Distinct types of this are diabetic neuropathy and retinopathy, the damage in both these cases seem to be linked to high glucose levels, which seem to have changed the behaviour of various proteins and so the tissues they are present in. Peripheral neuropathy is caused by damage to the nerve fibres which affects sensation in the feet and lower legs and eventually in the fingers and hands, as feeling decreases so does reaction to damage e.g. Blisters, burns and cuts combined with slower healing thus increasing the risk of serious infection. Diabetic retinopathy is caused by damage to small blood vessels in the retina by high glucose levels. Initially these vessels become leaky, and may become blocked leading to several other difficulties such as swelling in the blood vessels resulting in haemorrhaging of the retina. Alternatively blocked vessels starve the retina of oxygen causing growth of abnormal growth of vessels in the retina. Both of these conditions can lead to blindness. ...read more.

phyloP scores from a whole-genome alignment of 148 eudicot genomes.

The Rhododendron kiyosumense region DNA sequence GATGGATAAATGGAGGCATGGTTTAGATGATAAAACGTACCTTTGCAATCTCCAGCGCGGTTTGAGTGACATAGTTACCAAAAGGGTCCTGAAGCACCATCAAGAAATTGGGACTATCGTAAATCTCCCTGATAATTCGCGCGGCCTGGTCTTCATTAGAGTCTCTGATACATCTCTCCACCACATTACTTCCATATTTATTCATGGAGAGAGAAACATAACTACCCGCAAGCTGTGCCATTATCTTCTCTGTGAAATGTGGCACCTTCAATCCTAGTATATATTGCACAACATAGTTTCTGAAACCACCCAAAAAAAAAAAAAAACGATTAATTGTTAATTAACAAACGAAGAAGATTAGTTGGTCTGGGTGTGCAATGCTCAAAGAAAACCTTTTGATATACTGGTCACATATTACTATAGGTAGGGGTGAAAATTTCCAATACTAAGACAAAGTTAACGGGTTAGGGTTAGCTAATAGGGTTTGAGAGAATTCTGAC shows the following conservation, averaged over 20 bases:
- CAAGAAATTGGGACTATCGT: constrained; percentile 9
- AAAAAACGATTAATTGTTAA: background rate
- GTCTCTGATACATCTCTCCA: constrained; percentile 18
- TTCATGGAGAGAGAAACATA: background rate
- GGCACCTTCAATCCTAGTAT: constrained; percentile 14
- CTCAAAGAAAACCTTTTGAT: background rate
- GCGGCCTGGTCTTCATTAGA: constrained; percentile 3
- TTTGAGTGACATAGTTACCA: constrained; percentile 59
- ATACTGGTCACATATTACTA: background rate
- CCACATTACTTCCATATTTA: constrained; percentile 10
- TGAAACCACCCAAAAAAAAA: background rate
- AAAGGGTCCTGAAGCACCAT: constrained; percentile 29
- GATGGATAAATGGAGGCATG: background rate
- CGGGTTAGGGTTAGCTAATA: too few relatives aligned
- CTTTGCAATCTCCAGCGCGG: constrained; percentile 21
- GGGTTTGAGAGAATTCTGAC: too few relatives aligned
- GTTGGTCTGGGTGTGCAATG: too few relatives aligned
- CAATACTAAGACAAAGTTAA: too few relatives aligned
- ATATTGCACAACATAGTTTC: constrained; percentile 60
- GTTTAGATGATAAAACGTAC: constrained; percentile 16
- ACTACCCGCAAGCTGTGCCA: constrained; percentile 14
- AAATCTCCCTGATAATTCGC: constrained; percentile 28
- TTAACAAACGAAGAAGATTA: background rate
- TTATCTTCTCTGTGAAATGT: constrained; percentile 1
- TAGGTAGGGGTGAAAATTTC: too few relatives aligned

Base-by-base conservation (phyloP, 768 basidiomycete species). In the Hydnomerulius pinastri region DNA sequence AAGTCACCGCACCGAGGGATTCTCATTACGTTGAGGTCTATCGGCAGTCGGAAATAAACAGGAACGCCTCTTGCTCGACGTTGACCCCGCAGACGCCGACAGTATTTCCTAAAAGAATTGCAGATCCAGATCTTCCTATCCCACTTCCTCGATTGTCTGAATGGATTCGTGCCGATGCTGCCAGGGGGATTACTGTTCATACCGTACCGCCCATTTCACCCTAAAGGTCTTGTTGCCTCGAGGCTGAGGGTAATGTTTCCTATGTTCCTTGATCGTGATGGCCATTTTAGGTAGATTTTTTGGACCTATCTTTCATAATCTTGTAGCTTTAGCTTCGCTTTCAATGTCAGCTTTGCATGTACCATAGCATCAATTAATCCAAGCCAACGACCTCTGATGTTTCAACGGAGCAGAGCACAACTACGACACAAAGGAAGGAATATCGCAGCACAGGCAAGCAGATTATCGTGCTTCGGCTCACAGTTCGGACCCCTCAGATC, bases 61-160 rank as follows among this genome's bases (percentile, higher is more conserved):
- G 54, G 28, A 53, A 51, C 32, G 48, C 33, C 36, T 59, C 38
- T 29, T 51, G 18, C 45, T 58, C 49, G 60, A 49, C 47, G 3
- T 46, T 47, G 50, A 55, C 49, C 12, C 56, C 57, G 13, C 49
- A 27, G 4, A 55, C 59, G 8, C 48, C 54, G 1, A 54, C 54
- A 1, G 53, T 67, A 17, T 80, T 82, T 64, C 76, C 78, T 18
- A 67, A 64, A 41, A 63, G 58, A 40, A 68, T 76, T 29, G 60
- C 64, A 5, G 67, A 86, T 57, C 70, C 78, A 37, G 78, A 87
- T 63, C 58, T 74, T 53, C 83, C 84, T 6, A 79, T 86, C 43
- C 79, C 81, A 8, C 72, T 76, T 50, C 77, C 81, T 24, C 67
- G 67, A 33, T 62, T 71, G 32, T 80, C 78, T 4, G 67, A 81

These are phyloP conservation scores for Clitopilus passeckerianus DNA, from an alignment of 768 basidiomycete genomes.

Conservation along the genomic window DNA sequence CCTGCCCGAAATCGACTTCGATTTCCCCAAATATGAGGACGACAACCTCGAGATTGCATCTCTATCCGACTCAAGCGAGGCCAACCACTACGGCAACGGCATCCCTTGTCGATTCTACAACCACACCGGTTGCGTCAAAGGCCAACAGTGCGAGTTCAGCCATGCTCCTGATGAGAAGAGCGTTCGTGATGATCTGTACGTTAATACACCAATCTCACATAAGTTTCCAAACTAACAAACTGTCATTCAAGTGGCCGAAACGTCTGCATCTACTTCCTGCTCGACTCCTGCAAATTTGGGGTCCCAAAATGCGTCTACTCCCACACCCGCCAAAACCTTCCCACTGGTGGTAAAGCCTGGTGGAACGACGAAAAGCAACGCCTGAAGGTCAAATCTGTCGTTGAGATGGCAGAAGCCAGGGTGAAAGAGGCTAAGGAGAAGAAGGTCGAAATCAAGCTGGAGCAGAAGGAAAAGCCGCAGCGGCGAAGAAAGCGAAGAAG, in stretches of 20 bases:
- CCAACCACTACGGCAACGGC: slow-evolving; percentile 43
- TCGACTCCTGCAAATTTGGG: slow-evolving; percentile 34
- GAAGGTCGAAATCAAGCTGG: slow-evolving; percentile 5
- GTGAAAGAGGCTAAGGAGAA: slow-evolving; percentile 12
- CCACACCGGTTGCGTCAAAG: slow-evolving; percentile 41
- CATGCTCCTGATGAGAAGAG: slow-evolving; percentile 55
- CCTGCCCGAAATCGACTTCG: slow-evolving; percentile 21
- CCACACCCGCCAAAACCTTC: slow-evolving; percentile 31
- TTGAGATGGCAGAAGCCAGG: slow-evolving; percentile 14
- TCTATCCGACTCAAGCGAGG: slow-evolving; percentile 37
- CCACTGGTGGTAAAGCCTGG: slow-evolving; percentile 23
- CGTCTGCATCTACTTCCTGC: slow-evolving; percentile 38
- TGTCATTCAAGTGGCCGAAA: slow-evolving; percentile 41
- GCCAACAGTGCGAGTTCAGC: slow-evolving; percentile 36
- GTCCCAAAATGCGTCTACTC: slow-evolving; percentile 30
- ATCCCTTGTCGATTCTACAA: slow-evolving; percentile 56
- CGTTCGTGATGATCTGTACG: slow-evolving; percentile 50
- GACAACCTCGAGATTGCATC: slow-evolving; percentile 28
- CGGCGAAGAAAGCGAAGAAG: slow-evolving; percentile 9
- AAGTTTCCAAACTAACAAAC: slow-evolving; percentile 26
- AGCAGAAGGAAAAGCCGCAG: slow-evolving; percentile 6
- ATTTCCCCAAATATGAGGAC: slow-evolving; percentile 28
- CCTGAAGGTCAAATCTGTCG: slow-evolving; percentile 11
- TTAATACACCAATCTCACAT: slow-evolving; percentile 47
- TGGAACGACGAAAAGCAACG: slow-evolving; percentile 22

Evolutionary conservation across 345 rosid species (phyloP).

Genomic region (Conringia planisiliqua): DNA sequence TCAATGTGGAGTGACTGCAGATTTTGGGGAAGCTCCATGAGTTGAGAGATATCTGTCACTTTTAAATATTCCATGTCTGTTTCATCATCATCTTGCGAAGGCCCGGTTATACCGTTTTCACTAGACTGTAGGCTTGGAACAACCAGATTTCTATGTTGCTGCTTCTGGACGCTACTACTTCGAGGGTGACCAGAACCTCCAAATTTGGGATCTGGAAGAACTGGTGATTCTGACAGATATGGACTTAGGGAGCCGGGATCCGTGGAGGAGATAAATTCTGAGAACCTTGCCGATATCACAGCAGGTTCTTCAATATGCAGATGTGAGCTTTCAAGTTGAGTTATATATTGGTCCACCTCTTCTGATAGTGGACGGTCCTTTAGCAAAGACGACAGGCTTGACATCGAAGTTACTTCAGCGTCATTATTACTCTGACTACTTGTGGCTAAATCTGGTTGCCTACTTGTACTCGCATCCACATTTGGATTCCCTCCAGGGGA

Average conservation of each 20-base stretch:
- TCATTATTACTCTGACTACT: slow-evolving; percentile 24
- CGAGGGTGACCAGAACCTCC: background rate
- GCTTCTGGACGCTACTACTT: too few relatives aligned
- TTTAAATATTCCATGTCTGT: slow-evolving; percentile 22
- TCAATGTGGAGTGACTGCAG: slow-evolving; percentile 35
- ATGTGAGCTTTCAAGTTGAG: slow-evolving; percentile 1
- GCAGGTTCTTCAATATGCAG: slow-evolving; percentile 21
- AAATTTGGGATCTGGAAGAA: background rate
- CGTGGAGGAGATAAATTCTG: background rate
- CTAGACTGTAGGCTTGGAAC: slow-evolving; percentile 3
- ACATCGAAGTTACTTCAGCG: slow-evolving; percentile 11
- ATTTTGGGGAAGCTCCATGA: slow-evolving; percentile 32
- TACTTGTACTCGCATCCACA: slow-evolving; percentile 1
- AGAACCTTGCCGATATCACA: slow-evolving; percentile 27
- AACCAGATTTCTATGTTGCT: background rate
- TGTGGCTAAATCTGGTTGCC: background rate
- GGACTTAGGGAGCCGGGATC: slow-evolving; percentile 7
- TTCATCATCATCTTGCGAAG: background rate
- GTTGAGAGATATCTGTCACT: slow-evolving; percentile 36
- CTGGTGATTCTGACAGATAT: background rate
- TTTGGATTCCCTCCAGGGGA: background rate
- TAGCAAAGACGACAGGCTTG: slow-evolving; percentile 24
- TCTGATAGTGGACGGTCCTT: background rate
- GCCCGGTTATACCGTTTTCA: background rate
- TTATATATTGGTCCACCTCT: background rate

The above preview is unformatted text

This student written piece of work is one of many that can be found in our AS and A Level Exchange, Transport & Reproduction section.

Found what you're looking for?

  • Start learning 29% faster today
  • 150,000+ documents available
  • Just £6.99 a month

Not the one? Search for your essay title...
  • Join over 1.2 million students every month
  • Accelerate your learning by 29%
  • Unlimited access from just £6.99 per month

See related essaysSee related essays